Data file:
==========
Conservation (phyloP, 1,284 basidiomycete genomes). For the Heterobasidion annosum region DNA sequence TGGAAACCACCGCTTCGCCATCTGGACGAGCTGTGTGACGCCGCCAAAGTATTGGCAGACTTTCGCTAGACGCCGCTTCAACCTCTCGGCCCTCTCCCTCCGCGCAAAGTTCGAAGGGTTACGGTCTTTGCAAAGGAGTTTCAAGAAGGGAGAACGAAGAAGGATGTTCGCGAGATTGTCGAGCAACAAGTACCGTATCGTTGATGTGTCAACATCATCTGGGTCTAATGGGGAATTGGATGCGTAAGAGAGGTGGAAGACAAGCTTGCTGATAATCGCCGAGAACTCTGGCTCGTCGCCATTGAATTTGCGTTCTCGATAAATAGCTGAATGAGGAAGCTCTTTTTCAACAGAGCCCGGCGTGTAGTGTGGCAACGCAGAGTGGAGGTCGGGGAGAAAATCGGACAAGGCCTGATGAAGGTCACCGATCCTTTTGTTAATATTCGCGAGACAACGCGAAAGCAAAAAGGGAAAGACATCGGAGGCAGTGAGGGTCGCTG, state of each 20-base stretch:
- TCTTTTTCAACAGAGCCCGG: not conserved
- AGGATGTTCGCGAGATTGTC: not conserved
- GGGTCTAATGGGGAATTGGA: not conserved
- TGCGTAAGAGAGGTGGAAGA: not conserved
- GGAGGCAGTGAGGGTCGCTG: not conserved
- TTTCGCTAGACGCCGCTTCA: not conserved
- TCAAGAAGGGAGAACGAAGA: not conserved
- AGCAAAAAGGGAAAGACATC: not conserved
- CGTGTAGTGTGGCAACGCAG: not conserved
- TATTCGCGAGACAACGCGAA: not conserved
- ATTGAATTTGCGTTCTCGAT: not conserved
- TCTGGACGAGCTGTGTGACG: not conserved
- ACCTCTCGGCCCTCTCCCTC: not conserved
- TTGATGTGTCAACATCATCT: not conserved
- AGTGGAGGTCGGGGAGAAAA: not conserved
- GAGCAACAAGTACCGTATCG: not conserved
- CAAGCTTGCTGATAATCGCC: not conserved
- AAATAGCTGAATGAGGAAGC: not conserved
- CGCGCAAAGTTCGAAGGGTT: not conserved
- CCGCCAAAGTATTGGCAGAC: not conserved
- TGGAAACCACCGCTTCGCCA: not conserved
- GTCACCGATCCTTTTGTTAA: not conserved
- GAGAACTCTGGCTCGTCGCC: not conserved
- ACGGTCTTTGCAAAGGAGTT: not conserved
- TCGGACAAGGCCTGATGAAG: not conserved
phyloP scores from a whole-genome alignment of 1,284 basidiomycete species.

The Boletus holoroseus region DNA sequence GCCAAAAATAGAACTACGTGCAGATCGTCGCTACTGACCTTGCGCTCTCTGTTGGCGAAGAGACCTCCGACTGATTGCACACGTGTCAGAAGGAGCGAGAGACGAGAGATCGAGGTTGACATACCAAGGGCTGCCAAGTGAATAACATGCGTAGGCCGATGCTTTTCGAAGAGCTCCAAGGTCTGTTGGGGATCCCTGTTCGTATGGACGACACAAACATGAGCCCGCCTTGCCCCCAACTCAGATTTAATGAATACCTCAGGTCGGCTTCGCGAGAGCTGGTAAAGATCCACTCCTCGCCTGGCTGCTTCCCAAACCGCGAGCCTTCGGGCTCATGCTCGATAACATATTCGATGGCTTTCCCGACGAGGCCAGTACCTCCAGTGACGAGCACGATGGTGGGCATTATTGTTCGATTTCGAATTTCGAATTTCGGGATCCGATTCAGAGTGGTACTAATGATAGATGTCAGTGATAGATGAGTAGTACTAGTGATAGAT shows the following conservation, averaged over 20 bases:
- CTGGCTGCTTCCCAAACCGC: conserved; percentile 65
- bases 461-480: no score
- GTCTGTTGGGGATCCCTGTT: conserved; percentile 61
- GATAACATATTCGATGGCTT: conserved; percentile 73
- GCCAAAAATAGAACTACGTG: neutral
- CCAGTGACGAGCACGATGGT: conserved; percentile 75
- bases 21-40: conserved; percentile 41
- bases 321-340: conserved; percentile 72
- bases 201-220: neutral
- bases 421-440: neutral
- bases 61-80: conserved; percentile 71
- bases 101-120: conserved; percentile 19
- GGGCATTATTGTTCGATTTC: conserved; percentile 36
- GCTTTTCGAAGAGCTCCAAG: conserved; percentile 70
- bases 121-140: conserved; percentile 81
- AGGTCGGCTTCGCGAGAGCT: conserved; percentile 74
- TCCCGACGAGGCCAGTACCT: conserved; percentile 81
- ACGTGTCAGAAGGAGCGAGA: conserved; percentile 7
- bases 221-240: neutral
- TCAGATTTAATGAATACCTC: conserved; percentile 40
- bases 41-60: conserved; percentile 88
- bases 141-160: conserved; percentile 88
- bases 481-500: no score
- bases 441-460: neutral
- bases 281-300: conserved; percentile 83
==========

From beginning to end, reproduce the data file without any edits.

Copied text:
Conservation (phyloP, 1,284 basidiomycete genomes). For the Heterobasidion annosum region DNA sequence TGGAAACCACCGCTTCGCCATCTGGACGAGCTGTGTGACGCCGCCAAAGTATTGGCAGACTTTCGCTAGACGCCGCTTCAACCTCTCGGCCCTCTCCCTCCGCGCAAAGTTCGAAGGGTTACGGTCTTTGCAAAGGAGTTTCAAGAAGGGAGAACGAAGAAGGATGTTCGCGAGATTGTCGAGCAACAAGTACCGTATCGTTGATGTGTCAACATCATCTGGGTCTAATGGGGAATTGGATGCGTAAGAGAGGTGGAAGACAAGCTTGCTGATAATCGCCGAGAACTCTGGCTCGTCGCCATTGAATTTGCGTTCTCGATAAATAGCTGAATGAGGAAGCTCTTTTTCAACAGAGCCCGGCGTGTAGTGTGGCAACGCAGAGTGGAGGTCGGGGAGAAAATCGGACAAGGCCTGATGAAGGTCACCGATCCTTTTGTTAATATTCGCGAGACAACGCGAAAGCAAAAAGGGAAAGACATCGGAGGCAGTGAGGGTCGCTG, state of each 20-base stretch:
- TCTTTTTCAACAGAGCCCGG: not conserved
- AGGATGTTCGCGAGATTGTC: not conserved
- GGGTCTAATGGGGAATTGGA: not conserved
- TGCGTAAGAGAGGTGGAAGA: not conserved
- GGAGGCAGTGAGGGTCGCTG: not conserved
- TTTCGCTAGACGCCGCTTCA: not conserved
- TCAAGAAGGGAGAACGAAGA: not conserved
- AGCAAAAAGGGAAAGACATC: not conserved
- CGTGTAGTGTGGCAACGCAG: not conserved
- TATTCGCGAGACAACGCGAA: not conserved
- ATTGAATTTGCGTTCTCGAT: not conserved
- TCTGGACGAGCTGTGTGACG: not conserved
- ACCTCTCGGCCCTCTCCCTC: not conserved
- TTGATGTGTCAACATCATCT: not conserved
- AGTGGAGGTCGGGGAGAAAA: not conserved
- GAGCAACAAGTACCGTATCG: not conserved
- CAAGCTTGCTGATAATCGCC: not conserved
- AAATAGCTGAATGAGGAAGC: not conserved
- CGCGCAAAGTTCGAAGGGTT: not conserved
- CCGCCAAAGTATTGGCAGAC: not conserved
- TGGAAACCACCGCTTCGCCA: not conserved
- GTCACCGATCCTTTTGTTAA: not conserved
- GAGAACTCTGGCTCGTCGCC: not conserved
- ACGGTCTTTGCAAAGGAGTT: not conserved
- TCGGACAAGGCCTGATGAAG: not conserved
phyloP scores from a whole-genome alignment of 1,284 basidiomycete species.

The Boletus holoroseus region DNA sequence GCCAAAAATAGAACTACGTGCAGATCGTCGCTACTGACCTTGCGCTCTCTGTTGGCGAAGAGACCTCCGACTGATTGCACACGTGTCAGAAGGAGCGAGAGACGAGAGATCGAGGTTGACATACCAAGGGCTGCCAAGTGAATAACATGCGTAGGCCGATGCTTTTCGAAGAGCTCCAAGGTCTGTTGGGGATCCCTGTTCGTATGGACGACACAAACATGAGCCCGCCTTGCCCCCAACTCAGATTTAATGAATACCTCAGGTCGGCTTCGCGAGAGCTGGTAAAGATCCACTCCTCGCCTGGCTGCTTCCCAAACCGCGAGCCTTCGGGCTCATGCTCGATAACATATTCGATGGCTTTCCCGACGAGGCCAGTACCTCCAGTGACGAGCACGATGGTGGGCATTATTGTTCGATTTCGAATTTCGAATTTCGGGATCCGATTCAGAGTGGTACTAATGATAGATGTCAGTGATAGATGAGTAGTACTAGTGATAGAT shows the following conservation, averaged over 20 bases:
- CTGGCTGCTTCCCAAACCGC: conserved; percentile 65
- bases 461-480: no score
- GTCTGTTGGGGATCCCTGTT: conserved; percentile 61
- GATAACATATTCGATGGCTT: conserved; percentile 73
- GCCAAAAATAGAACTACGTG: neutral
- CCAGTGACGAGCACGATGGT: conserved; percentile 75
- bases 21-40: conserved; percentile 41
- bases 321-340: conserved; percentile 72
- bases 201-220: neutral
- bases 421-440: neutral
- bases 61-80: conserved; percentile 71
- bases 101-120: conserved; percentile 19
- GGGCATTATTGTTCGATTTC: conserved; percentile 36
- GCTTTTCGAAGAGCTCCAAG: conserved; percentile 70
- bases 121-140: conserved; percentile 81
- AGGTCGGCTTCGCGAGAGCT: conserved; percentile 74
- TCCCGACGAGGCCAGTACCT: conserved; percentile 81
- ACGTGTCAGAAGGAGCGAGA: conserved; percentile 7
- bases 221-240: neutral
- TCAGATTTAATGAATACCTC: conserved; percentile 40
- bases 41-60: conserved; percentile 88
- bases 141-160: conserved; percentile 88
- bases 481-500: no score
- bases 441-460: neutral
- bases 281-300: conserved; percentile 83